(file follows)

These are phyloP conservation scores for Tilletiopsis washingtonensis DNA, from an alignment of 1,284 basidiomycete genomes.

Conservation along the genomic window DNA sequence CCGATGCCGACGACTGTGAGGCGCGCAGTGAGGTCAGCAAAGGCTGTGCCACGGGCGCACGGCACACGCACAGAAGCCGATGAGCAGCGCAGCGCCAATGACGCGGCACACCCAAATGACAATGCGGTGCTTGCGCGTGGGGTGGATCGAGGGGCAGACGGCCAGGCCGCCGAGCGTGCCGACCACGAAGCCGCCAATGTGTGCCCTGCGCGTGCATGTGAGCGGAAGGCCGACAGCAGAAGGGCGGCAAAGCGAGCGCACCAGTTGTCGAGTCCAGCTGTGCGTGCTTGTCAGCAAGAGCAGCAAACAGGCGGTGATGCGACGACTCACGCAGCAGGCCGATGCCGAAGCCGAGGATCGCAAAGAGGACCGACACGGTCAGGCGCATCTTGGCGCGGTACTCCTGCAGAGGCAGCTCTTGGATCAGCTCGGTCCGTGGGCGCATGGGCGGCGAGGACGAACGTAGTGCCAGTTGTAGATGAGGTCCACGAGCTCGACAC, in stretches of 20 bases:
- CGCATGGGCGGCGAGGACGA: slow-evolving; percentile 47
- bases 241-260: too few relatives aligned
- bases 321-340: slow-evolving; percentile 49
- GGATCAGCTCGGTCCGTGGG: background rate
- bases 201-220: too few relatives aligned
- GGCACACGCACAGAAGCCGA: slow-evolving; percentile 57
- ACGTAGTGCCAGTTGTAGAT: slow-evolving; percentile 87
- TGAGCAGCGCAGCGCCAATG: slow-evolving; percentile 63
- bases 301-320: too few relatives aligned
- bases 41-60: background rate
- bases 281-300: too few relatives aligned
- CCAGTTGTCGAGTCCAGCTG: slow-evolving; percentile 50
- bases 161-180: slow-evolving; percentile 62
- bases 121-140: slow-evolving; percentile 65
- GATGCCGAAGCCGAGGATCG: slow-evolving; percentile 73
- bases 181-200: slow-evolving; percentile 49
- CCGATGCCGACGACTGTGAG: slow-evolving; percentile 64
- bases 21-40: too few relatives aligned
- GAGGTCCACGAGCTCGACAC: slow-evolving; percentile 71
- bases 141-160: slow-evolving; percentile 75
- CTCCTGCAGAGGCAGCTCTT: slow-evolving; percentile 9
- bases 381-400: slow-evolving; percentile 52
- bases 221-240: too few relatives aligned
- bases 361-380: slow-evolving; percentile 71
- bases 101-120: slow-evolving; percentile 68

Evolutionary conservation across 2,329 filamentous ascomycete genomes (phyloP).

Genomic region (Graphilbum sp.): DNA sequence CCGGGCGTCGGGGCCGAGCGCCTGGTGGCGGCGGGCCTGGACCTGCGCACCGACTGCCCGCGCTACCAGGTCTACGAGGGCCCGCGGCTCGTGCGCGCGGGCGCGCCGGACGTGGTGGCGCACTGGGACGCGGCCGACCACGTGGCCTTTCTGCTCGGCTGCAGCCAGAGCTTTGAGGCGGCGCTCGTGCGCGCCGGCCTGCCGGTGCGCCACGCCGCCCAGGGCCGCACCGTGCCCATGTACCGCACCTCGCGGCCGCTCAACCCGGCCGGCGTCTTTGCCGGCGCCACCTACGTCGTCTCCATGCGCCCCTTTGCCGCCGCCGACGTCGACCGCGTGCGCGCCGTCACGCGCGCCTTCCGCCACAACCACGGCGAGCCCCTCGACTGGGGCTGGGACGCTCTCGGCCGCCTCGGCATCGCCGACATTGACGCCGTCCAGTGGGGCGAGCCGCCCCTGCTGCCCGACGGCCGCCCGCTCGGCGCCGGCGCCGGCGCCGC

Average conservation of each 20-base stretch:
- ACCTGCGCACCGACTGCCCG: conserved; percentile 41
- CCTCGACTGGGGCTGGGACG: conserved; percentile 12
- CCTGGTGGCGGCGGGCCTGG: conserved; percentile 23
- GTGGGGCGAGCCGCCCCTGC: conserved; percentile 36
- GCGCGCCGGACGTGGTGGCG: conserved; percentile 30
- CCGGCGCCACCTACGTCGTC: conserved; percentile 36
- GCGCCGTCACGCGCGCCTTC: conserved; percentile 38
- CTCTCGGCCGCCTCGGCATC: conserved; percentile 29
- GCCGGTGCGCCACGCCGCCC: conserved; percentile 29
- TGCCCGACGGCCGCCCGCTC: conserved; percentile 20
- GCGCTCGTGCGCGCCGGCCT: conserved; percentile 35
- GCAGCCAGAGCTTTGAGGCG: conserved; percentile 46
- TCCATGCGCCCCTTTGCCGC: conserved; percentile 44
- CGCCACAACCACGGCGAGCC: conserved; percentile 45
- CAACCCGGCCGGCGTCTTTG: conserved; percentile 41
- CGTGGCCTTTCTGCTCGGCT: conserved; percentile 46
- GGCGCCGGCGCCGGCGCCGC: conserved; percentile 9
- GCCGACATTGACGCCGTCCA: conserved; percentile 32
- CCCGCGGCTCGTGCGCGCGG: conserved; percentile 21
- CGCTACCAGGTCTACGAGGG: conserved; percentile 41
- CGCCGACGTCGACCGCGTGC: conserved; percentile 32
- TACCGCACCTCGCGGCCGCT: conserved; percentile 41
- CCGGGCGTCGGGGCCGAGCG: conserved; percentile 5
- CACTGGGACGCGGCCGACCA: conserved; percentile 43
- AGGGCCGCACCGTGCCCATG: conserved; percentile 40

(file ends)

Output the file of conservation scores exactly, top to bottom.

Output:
These are phyloP conservation scores for Tilletiopsis washingtonensis DNA, from an alignment of 1,284 basidiomycete genomes.

Conservation along the genomic window DNA sequence CCGATGCCGACGACTGTGAGGCGCGCAGTGAGGTCAGCAAAGGCTGTGCCACGGGCGCACGGCACACGCACAGAAGCCGATGAGCAGCGCAGCGCCAATGACGCGGCACACCCAAATGACAATGCGGTGCTTGCGCGTGGGGTGGATCGAGGGGCAGACGGCCAGGCCGCCGAGCGTGCCGACCACGAAGCCGCCAATGTGTGCCCTGCGCGTGCATGTGAGCGGAAGGCCGACAGCAGAAGGGCGGCAAAGCGAGCGCACCAGTTGTCGAGTCCAGCTGTGCGTGCTTGTCAGCAAGAGCAGCAAACAGGCGGTGATGCGACGACTCACGCAGCAGGCCGATGCCGAAGCCGAGGATCGCAAAGAGGACCGACACGGTCAGGCGCATCTTGGCGCGGTACTCCTGCAGAGGCAGCTCTTGGATCAGCTCGGTCCGTGGGCGCATGGGCGGCGAGGACGAACGTAGTGCCAGTTGTAGATGAGGTCCACGAGCTCGACAC, in stretches of 20 bases:
- CGCATGGGCGGCGAGGACGA: slow-evolving; percentile 47
- bases 241-260: too few relatives aligned
- bases 321-340: slow-evolving; percentile 49
- GGATCAGCTCGGTCCGTGGG: background rate
- bases 201-220: too few relatives aligned
- GGCACACGCACAGAAGCCGA: slow-evolving; percentile 57
- ACGTAGTGCCAGTTGTAGAT: slow-evolving; percentile 87
- TGAGCAGCGCAGCGCCAATG: slow-evolving; percentile 63
- bases 301-320: too few relatives aligned
- bases 41-60: background rate
- bases 281-300: too few relatives aligned
- CCAGTTGTCGAGTCCAGCTG: slow-evolving; percentile 50
- bases 161-180: slow-evolving; percentile 62
- bases 121-140: slow-evolving; percentile 65
- GATGCCGAAGCCGAGGATCG: slow-evolving; percentile 73
- bases 181-200: slow-evolving; percentile 49
- CCGATGCCGACGACTGTGAG: slow-evolving; percentile 64
- bases 21-40: too few relatives aligned
- GAGGTCCACGAGCTCGACAC: slow-evolving; percentile 71
- bases 141-160: slow-evolving; percentile 75
- CTCCTGCAGAGGCAGCTCTT: slow-evolving; percentile 9
- bases 381-400: slow-evolving; percentile 52
- bases 221-240: too few relatives aligned
- bases 361-380: slow-evolving; percentile 71
- bases 101-120: slow-evolving; percentile 68

Evolutionary conservation across 2,329 filamentous ascomycete genomes (phyloP).

Genomic region (Graphilbum sp.): DNA sequence CCGGGCGTCGGGGCCGAGCGCCTGGTGGCGGCGGGCCTGGACCTGCGCACCGACTGCCCGCGCTACCAGGTCTACGAGGGCCCGCGGCTCGTGCGCGCGGGCGCGCCGGACGTGGTGGCGCACTGGGACGCGGCCGACCACGTGGCCTTTCTGCTCGGCTGCAGCCAGAGCTTTGAGGCGGCGCTCGTGCGCGCCGGCCTGCCGGTGCGCCACGCCGCCCAGGGCCGCACCGTGCCCATGTACCGCACCTCGCGGCCGCTCAACCCGGCCGGCGTCTTTGCCGGCGCCACCTACGTCGTCTCCATGCGCCCCTTTGCCGCCGCCGACGTCGACCGCGTGCGCGCCGTCACGCGCGCCTTCCGCCACAACCACGGCGAGCCCCTCGACTGGGGCTGGGACGCTCTCGGCCGCCTCGGCATCGCCGACATTGACGCCGTCCAGTGGGGCGAGCCGCCCCTGCTGCCCGACGGCCGCCCGCTCGGCGCCGGCGCCGGCGCCGC

Average conservation of each 20-base stretch:
- ACCTGCGCACCGACTGCCCG: conserved; percentile 41
- CCTCGACTGGGGCTGGGACG: conserved; percentile 12
- CCTGGTGGCGGCGGGCCTGG: conserved; percentile 23
- GTGGGGCGAGCCGCCCCTGC: conserved; percentile 36
- GCGCGCCGGACGTGGTGGCG: conserved; percentile 30
- CCGGCGCCACCTACGTCGTC: conserved; percentile 36
- GCGCCGTCACGCGCGCCTTC: conserved; percentile 38
- CTCTCGGCCGCCTCGGCATC: conserved; percentile 29
- GCCGGTGCGCCACGCCGCCC: conserved; percentile 29
- TGCCCGACGGCCGCCCGCTC: conserved; percentile 20
- GCGCTCGTGCGCGCCGGCCT: conserved; percentile 35
- GCAGCCAGAGCTTTGAGGCG: conserved; percentile 46
- TCCATGCGCCCCTTTGCCGC: conserved; percentile 44
- CGCCACAACCACGGCGAGCC: conserved; percentile 45
- CAACCCGGCCGGCGTCTTTG: conserved; percentile 41
- CGTGGCCTTTCTGCTCGGCT: conserved; percentile 46
- GGCGCCGGCGCCGGCGCCGC: conserved; percentile 9
- GCCGACATTGACGCCGTCCA: conserved; percentile 32
- CCCGCGGCTCGTGCGCGCGG: conserved; percentile 21
- CGCTACCAGGTCTACGAGGG: conserved; percentile 41
- CGCCGACGTCGACCGCGTGC: conserved; percentile 32
- TACCGCACCTCGCGGCCGCT: conserved; percentile 41
- CCGGGCGTCGGGGCCGAGCG: conserved; percentile 5
- CACTGGGACGCGGCCGACCA: conserved; percentile 43
- AGGGCCGCACCGTGCCCATG: conserved; percentile 40